The Democratic Republic of the Congo (formerly Zaire) enters the new year with a new hope for the future: peace, after 4 years of bitter fighting between government forces and rebels in the east of the country led to 2.5 million deaths, in what has been described at Africa’s First World War.
Ethnic Tutsi militia, or Banyamuleques, supported by Rwanda and Uganda, invaded eastern DR Congo in 1998, accusing the government in Kinshasa of corruption and criminal mismanagement. The conflict drew in Angola and Zimbabwe, which sent troops to shore up the government army.
Joseph Kabila’s father, Laurent Desire Kabila, seized power in May 1997, after overthrowing the ailing dictator Mobutu Sese Seko Kuku Ngbendu wa Za Banga. He initially promised to hold elections in 1999 but reneged, until all foreign forces had left the territory. He was assassinated in January, 2001, when he was succeeded by his son Joseph.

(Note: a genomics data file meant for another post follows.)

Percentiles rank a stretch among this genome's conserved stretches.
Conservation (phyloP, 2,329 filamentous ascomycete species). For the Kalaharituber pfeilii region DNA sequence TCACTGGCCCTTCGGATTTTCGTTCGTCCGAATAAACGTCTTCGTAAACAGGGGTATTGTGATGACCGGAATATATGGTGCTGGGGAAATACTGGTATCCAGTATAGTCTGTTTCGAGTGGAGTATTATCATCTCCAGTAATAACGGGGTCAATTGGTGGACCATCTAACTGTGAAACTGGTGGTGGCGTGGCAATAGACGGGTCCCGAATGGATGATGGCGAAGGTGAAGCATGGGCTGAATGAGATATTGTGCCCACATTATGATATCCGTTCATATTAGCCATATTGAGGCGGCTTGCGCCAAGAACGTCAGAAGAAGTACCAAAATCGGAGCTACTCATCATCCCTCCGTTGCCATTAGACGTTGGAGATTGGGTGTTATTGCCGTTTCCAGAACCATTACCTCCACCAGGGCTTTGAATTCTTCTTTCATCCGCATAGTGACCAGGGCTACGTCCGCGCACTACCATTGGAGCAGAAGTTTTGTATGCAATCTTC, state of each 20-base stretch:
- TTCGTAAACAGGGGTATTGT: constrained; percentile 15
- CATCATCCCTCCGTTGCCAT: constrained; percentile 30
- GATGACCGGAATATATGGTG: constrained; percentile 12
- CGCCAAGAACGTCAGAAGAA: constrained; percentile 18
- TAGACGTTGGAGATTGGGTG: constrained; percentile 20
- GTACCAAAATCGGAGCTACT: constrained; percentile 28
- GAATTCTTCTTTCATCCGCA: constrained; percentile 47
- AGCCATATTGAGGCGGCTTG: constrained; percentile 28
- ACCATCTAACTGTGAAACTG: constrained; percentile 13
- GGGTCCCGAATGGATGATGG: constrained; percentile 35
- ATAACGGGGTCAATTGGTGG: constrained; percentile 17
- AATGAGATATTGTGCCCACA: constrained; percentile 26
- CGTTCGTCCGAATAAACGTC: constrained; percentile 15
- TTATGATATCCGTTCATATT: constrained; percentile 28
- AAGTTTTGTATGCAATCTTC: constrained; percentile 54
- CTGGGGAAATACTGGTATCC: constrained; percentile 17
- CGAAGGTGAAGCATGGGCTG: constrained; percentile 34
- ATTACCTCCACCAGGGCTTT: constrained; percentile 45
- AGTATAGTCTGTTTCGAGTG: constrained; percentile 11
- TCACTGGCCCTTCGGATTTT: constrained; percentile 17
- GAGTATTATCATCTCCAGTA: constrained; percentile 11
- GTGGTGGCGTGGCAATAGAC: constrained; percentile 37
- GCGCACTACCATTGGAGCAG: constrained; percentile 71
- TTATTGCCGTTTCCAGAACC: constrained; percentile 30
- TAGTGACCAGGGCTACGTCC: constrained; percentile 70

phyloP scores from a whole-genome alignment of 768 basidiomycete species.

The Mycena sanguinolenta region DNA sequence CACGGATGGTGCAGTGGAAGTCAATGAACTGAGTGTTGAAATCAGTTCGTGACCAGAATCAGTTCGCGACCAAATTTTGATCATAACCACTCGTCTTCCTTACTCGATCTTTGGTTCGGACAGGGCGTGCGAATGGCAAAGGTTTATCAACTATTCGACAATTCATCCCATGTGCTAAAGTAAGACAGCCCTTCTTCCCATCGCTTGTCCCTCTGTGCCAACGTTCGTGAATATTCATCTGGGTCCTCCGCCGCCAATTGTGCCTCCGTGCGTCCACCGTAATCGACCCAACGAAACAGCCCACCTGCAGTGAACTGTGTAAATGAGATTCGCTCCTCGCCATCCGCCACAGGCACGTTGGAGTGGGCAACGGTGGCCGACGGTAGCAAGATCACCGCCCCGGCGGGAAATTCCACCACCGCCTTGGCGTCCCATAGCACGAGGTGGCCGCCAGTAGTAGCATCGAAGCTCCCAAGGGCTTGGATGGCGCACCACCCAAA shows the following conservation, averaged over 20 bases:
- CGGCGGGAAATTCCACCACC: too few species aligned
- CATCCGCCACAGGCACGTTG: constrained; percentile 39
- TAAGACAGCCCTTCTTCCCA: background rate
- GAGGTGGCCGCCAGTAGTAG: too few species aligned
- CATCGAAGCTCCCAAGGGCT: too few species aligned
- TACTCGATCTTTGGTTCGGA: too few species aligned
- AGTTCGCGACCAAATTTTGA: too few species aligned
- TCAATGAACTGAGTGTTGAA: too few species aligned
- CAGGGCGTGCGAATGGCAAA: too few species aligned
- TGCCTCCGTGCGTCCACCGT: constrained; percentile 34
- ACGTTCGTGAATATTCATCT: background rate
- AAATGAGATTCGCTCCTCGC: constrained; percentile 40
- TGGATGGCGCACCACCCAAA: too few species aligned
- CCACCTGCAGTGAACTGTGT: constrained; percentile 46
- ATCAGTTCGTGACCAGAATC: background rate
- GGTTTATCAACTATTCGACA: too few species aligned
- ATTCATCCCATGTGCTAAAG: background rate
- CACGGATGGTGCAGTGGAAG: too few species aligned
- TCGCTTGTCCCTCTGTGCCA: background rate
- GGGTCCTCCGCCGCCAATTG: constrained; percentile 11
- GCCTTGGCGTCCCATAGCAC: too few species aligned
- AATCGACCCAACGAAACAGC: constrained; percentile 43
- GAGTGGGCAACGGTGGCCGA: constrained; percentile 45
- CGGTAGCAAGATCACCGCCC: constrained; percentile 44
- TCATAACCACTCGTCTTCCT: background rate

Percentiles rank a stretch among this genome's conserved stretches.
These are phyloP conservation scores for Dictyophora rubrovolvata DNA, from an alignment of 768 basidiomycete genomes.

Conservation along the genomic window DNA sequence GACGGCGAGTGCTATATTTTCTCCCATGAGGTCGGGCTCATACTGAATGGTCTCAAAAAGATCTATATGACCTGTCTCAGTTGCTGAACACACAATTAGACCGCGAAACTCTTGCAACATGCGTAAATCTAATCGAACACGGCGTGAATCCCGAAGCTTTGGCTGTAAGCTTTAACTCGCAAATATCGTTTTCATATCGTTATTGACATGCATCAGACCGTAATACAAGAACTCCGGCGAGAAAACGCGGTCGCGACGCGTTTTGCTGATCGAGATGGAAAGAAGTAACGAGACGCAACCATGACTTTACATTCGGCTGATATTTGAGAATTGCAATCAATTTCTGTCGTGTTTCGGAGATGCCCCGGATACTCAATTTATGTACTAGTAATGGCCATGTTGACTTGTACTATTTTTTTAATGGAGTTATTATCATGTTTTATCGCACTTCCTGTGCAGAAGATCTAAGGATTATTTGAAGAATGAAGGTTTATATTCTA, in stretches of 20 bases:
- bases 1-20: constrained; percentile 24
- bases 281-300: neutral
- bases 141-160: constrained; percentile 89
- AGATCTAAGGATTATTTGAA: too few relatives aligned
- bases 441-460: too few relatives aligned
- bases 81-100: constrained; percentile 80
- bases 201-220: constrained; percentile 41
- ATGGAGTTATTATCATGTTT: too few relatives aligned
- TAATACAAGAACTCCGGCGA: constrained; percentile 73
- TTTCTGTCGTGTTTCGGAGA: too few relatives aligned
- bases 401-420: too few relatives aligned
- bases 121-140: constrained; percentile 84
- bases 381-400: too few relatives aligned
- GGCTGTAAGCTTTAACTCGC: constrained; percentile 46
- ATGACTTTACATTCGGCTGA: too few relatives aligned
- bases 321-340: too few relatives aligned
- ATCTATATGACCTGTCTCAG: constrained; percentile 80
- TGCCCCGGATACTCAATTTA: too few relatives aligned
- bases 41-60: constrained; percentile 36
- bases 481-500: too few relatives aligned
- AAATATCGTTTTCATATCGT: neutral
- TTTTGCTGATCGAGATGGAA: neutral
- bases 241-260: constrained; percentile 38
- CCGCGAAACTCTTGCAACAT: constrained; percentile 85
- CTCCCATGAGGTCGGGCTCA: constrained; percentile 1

Under the agreement, President Joseph Kabila will remain as the head of an interim government for two years, after which time legislative elections will be held, the first since the country’s independence from Belgium in 1960.
Four Vice-Presidents, representing the major political players in the DR Congo, will also join the government under Joseph Kabila while the 5,500 members of the Mission of the Observers from the United Nations for the Congo (MONUC) supervise the political transition process.
Timothy BANCROFT-HINCHEY PRAVDA.Ru
Following Lithuania, Norway has joined the anti-Russian frenzy as well and declared a blockade against the Russian town of Barentsburg. However, Norway has not taken into account the fact that Svalbard is not its original territory